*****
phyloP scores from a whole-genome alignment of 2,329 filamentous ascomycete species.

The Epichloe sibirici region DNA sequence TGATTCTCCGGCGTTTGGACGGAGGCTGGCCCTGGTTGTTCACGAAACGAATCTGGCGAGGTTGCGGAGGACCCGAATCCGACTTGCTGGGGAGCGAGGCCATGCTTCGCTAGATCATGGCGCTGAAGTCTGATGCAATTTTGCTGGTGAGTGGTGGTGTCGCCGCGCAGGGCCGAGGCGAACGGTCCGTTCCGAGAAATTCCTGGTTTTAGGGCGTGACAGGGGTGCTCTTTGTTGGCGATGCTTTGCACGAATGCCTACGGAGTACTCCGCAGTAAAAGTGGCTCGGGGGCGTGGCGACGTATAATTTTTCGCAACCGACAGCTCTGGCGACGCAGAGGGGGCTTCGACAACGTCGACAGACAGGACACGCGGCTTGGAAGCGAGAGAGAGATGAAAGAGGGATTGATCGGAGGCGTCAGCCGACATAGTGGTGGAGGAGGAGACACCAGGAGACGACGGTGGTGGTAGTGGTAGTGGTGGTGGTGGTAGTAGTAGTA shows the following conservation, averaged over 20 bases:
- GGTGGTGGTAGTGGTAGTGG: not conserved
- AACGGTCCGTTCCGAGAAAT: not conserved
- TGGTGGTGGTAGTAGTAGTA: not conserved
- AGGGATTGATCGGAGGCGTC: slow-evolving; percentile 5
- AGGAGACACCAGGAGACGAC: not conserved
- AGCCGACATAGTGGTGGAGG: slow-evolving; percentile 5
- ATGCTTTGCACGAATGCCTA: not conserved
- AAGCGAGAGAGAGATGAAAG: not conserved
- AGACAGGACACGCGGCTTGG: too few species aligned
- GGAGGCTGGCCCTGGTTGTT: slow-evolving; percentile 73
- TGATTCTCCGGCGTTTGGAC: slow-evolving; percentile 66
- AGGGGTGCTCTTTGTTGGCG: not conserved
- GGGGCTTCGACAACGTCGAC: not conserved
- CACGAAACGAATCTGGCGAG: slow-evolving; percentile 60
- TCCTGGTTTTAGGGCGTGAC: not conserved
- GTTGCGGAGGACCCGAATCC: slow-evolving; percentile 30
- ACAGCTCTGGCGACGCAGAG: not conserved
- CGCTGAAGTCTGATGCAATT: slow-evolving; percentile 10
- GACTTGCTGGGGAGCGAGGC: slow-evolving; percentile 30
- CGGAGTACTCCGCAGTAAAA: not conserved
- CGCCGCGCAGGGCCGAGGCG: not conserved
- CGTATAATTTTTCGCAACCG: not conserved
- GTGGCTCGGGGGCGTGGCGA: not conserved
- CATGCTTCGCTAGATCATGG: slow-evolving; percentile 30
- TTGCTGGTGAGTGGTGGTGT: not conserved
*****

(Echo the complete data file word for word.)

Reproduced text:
phyloP scores from a whole-genome alignment of 2,329 filamentous ascomycete species.

The Epichloe sibirici region DNA sequence TGATTCTCCGGCGTTTGGACGGAGGCTGGCCCTGGTTGTTCACGAAACGAATCTGGCGAGGTTGCGGAGGACCCGAATCCGACTTGCTGGGGAGCGAGGCCATGCTTCGCTAGATCATGGCGCTGAAGTCTGATGCAATTTTGCTGGTGAGTGGTGGTGTCGCCGCGCAGGGCCGAGGCGAACGGTCCGTTCCGAGAAATTCCTGGTTTTAGGGCGTGACAGGGGTGCTCTTTGTTGGCGATGCTTTGCACGAATGCCTACGGAGTACTCCGCAGTAAAAGTGGCTCGGGGGCGTGGCGACGTATAATTTTTCGCAACCGACAGCTCTGGCGACGCAGAGGGGGCTTCGACAACGTCGACAGACAGGACACGCGGCTTGGAAGCGAGAGAGAGATGAAAGAGGGATTGATCGGAGGCGTCAGCCGACATAGTGGTGGAGGAGGAGACACCAGGAGACGACGGTGGTGGTAGTGGTAGTGGTGGTGGTGGTAGTAGTAGTA shows the following conservation, averaged over 20 bases:
- GGTGGTGGTAGTGGTAGTGG: not conserved
- AACGGTCCGTTCCGAGAAAT: not conserved
- TGGTGGTGGTAGTAGTAGTA: not conserved
- AGGGATTGATCGGAGGCGTC: slow-evolving; percentile 5
- AGGAGACACCAGGAGACGAC: not conserved
- AGCCGACATAGTGGTGGAGG: slow-evolving; percentile 5
- ATGCTTTGCACGAATGCCTA: not conserved
- AAGCGAGAGAGAGATGAAAG: not conserved
- AGACAGGACACGCGGCTTGG: too few species aligned
- GGAGGCTGGCCCTGGTTGTT: slow-evolving; percentile 73
- TGATTCTCCGGCGTTTGGAC: slow-evolving; percentile 66
- AGGGGTGCTCTTTGTTGGCG: not conserved
- GGGGCTTCGACAACGTCGAC: not conserved
- CACGAAACGAATCTGGCGAG: slow-evolving; percentile 60
- TCCTGGTTTTAGGGCGTGAC: not conserved
- GTTGCGGAGGACCCGAATCC: slow-evolving; percentile 30
- ACAGCTCTGGCGACGCAGAG: not conserved
- CGCTGAAGTCTGATGCAATT: slow-evolving; percentile 10
- GACTTGCTGGGGAGCGAGGC: slow-evolving; percentile 30
- CGGAGTACTCCGCAGTAAAA: not conserved
- CGCCGCGCAGGGCCGAGGCG: not conserved
- CGTATAATTTTTCGCAACCG: not conserved
- GTGGCTCGGGGGCGTGGCGA: not conserved
- CATGCTTCGCTAGATCATGG: slow-evolving; percentile 30
- TTGCTGGTGAGTGGTGGTGT: not conserved